Pacific Southwest, Region 9
Serving: Arizona, California, Hawaii, Nevada, Pacific Islands, Tribal Nations
The FIP Dust Rule- What It Is Intended to DoThe FIP dust rule aims to control dust to a reasonable extent on unpaved roads, unpaved parking lots and vacant lots.
- Owners/operators should be aware that more stringent requirements may apply under local jurisdictions.
FIP rule requirements replace but do not go beyond existing Maricopa County requirements to control dust.
- The FIP rule replaces broad coverage of unpaved roads, unpaved parking lots and vacant lots under Maricopa County Environmental Services Division's Rule 310.
FIP Rule Flexibility...
At least three or more ways to control dust are available for any sources covered under the rule.
- As long as the control used gets the job done according to the standards in the rule, owners/operators can choose whichever control method(s) they prefer.
Only heavily trafficked unpaved roads need to be paved or otherwise stabilized.
- EPA is not requiring the control of dust from every unpaved road. In fact, unpaved roads do not need to be stabilized unless vehicles drive on them 250 times a day or more. This equals about 3 cars every 5 minutes over a 7-hour period or 2 cars every 5 minutes over a 10 and 1/2-hour workday.
Unpaved parking lots with a total of 10 or fewer cars parked on them on any given day are exempt.
- If, throughout the day, no more than 10 cars enter and park on the lot, nothing is required.
Unpaved parking lots used 35 days a year or less only need to be stabilized on days when over 100 vehicles park on the lot.
This more flexible provision also applies to lots that have 10 or fewer cars parked on them daily but occasionally (35 days a year or less) have larger numbers of vehicles parked on the lot.
FIP Rule Test Methods...
Test methods are needed for owners/operators, EPA or other interested parties to make objective and consistent determinations about a source.
- A minimum standard and a corresponding test method are used to indicate whether a source poses a dust problem that needs to be controlled. A test method can also be used to determine whether a specific control applied to the source has successfully stabilized the surface as intended.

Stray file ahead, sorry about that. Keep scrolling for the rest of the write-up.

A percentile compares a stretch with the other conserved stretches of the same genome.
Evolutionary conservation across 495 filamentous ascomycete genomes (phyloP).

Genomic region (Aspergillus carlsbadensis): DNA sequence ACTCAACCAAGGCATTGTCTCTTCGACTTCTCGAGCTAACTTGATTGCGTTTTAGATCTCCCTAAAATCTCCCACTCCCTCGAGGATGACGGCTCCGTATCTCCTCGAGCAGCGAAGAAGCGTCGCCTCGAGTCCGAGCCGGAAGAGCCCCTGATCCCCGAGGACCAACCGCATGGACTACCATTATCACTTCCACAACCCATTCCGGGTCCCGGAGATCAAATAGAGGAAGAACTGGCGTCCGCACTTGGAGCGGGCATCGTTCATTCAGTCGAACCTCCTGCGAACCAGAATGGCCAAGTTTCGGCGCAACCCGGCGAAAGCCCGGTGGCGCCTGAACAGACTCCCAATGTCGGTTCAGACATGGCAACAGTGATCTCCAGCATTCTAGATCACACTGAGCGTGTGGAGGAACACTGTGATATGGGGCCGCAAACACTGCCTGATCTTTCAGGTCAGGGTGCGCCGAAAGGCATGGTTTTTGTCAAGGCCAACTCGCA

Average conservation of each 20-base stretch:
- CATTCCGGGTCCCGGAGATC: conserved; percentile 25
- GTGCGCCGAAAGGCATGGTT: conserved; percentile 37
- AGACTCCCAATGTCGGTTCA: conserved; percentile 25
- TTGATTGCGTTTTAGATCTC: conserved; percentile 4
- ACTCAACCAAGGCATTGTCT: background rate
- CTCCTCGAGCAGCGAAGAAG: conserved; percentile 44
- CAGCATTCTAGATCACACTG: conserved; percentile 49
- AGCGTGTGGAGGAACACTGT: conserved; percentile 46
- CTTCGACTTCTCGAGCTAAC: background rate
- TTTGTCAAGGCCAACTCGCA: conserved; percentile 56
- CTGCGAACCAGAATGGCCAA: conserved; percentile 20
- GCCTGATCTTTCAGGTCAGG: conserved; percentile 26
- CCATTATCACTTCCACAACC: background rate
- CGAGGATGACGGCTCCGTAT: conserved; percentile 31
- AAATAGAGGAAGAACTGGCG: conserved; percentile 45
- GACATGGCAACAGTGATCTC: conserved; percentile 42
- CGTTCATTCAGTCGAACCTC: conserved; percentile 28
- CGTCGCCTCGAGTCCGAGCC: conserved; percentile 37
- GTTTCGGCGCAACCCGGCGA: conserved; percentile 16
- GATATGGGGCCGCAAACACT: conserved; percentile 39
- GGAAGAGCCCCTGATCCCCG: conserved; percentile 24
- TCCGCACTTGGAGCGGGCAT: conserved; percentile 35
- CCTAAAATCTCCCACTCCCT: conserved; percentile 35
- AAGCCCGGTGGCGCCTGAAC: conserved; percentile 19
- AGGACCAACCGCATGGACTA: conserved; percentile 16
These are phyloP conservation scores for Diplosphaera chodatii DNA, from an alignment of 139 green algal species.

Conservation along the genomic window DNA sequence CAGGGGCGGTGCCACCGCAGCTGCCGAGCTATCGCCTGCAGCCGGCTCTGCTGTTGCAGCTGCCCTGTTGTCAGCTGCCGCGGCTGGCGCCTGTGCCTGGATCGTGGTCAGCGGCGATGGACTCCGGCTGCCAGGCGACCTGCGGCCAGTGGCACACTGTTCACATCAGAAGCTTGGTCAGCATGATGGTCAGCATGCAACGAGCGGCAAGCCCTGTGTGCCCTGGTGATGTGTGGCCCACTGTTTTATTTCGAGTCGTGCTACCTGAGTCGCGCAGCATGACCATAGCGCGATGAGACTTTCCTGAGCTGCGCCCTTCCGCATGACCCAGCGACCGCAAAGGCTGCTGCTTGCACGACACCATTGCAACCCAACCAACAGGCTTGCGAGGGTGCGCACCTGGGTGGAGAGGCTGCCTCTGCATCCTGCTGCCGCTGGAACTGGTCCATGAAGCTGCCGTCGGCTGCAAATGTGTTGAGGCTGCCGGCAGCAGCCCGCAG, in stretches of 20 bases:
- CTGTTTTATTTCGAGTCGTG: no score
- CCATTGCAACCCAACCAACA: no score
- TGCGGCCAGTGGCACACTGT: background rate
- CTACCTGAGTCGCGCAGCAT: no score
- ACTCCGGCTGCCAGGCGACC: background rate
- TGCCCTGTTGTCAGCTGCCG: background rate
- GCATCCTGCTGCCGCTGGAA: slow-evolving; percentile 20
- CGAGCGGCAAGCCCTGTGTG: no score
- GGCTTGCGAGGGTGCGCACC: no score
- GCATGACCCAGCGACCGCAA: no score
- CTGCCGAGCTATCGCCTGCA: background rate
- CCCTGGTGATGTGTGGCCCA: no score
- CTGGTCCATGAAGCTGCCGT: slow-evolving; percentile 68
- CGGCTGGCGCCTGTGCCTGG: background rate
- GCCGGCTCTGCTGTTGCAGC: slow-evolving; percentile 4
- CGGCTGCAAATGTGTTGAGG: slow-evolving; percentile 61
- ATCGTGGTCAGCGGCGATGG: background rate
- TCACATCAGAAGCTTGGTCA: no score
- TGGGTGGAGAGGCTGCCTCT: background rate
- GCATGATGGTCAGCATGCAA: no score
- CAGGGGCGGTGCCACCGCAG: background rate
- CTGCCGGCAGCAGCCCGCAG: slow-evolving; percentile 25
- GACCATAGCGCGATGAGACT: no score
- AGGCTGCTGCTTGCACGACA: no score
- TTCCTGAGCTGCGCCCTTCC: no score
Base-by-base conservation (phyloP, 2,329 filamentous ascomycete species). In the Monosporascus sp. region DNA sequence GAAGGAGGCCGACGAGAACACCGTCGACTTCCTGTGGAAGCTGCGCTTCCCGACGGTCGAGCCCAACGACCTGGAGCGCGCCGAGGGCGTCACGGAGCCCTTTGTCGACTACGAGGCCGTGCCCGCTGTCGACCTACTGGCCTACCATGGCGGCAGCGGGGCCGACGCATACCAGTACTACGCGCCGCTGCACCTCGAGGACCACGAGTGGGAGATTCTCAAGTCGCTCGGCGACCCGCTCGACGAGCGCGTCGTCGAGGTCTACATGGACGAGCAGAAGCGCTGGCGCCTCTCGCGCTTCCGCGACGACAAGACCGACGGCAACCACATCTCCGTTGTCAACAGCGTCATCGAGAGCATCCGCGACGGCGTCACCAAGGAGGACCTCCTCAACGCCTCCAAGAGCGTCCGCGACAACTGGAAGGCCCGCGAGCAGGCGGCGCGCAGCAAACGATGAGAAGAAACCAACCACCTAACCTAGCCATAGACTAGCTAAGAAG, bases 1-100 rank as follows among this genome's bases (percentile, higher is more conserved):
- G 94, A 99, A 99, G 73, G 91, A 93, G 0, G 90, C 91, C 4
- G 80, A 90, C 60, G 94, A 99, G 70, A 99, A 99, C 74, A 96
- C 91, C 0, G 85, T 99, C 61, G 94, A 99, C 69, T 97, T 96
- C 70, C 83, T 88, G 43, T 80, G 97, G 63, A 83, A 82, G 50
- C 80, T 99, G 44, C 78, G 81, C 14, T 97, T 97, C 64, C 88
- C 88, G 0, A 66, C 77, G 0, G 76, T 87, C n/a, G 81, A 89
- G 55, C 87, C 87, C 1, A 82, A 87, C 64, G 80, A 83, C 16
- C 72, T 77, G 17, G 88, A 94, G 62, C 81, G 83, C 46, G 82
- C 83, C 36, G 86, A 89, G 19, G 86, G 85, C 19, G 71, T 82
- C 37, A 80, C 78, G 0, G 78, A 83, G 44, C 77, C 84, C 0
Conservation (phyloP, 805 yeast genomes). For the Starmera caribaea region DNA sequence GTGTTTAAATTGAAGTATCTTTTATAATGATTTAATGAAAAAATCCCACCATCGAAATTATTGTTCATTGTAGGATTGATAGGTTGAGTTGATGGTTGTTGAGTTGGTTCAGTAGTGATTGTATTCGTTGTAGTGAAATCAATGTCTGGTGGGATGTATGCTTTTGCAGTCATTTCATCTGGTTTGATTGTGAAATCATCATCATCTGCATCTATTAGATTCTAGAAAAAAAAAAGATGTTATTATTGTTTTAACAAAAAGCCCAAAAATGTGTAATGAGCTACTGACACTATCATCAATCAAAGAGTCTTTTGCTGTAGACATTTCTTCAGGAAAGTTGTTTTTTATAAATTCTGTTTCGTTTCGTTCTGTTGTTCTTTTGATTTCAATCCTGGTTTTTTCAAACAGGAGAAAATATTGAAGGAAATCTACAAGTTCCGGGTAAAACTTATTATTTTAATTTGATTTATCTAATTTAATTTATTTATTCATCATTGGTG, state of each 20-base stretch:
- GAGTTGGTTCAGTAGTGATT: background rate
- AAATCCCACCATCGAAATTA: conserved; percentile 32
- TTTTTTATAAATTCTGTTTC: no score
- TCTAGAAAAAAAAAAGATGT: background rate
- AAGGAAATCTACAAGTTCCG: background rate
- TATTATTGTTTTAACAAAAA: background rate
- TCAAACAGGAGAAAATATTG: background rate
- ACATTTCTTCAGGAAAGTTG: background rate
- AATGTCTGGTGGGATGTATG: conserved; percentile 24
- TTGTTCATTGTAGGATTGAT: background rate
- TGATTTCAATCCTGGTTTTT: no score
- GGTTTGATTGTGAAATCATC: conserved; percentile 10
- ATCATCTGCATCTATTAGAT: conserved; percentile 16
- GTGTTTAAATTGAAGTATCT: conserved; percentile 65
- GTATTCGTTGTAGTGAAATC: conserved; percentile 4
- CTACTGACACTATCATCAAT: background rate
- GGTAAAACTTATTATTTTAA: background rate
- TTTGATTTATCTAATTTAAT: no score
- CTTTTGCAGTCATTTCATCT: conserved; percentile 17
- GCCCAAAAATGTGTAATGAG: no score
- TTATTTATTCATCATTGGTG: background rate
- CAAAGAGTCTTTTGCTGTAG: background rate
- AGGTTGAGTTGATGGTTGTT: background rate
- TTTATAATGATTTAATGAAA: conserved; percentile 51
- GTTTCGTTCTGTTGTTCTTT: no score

Individuals who gain experience with FIP rule test methods may soon be able to visually recognize whether a surface is stable without doing the applicable test method.
- While test methods are available to determine and document FIP rule compliance, it may not always be necessary that they be conducted. As an individual's familiarity with a test method grows over time, it may be apparent based on a visual inspection whether a source needs to be controlled. The test methods may be most important in "borderline" cases or when non-compliance needs to be documented.
More test methods for vacant lots means more chances for sources to comply.
- While having more than one test method for vacant lots seems complex, EPA is acknowledging that a disturbed vacant lot need not be crusted over in all cases to be considered stable. A lot may have enough vegetation, rocks or large grains/clumps of soil to sufficiently control dust. Recognizing more than one way for vacant lots to be stable helps avoid unnecessary controls on many lots.
The variety of vacant lot test methods merely addresses different surface conditions.
- On any given vacant lot, only one or two methods may apply. For example, if no vegetation is present, then the vegetation test methods do not apply. And if one test method demonstrates compliance, no other test method needs to be done.
Owners/operators can take steps to simplify FIP rule compliance.
- If an owner/operator of a disturbed vacant lot does not wish to do anything other than test for a visible crust, he/she may apply water or a chemical dust suppressant to the extent that a sufficient visible crust forms to stabilize the lot. Or, if an owner/operator paves an unpaved parking lot or unpaved road, no test method is necessary to demonstrate compliance.
Vacant lot test method standards control dust to a reasonable extent.
- Because vacant lots can be sufficiently stable under a variety of conditions, a vacant lot is considered stable under the FIP rule if it meets any one of the following criteria,
- Sufficient crust;
- 10% or more rocks or hard-packed dirt clumps covering disturbed areas;
- 30% coverage by standing (i.e. upright) vegetation;
- 50% coverage by flat-lying vegetation;
- The greatest volume of dirt particles in the disturbed soil are 2 millimeters or larger in size;
- The combined volume of dirt particles and rocks > 1 cm in diameter are large enough for the surface to be stable;
- 10% coverage by standing vegetation AND the greatest volume of dirt particles in the disturbed soil are 0.25 millimeters or larger in size.
More InformationPlease contact Colleen McKaughan, Associate Director, air Division, U.S. EPA Region 9 at (520) 498-0118. Send questions and comments to email@example.com.
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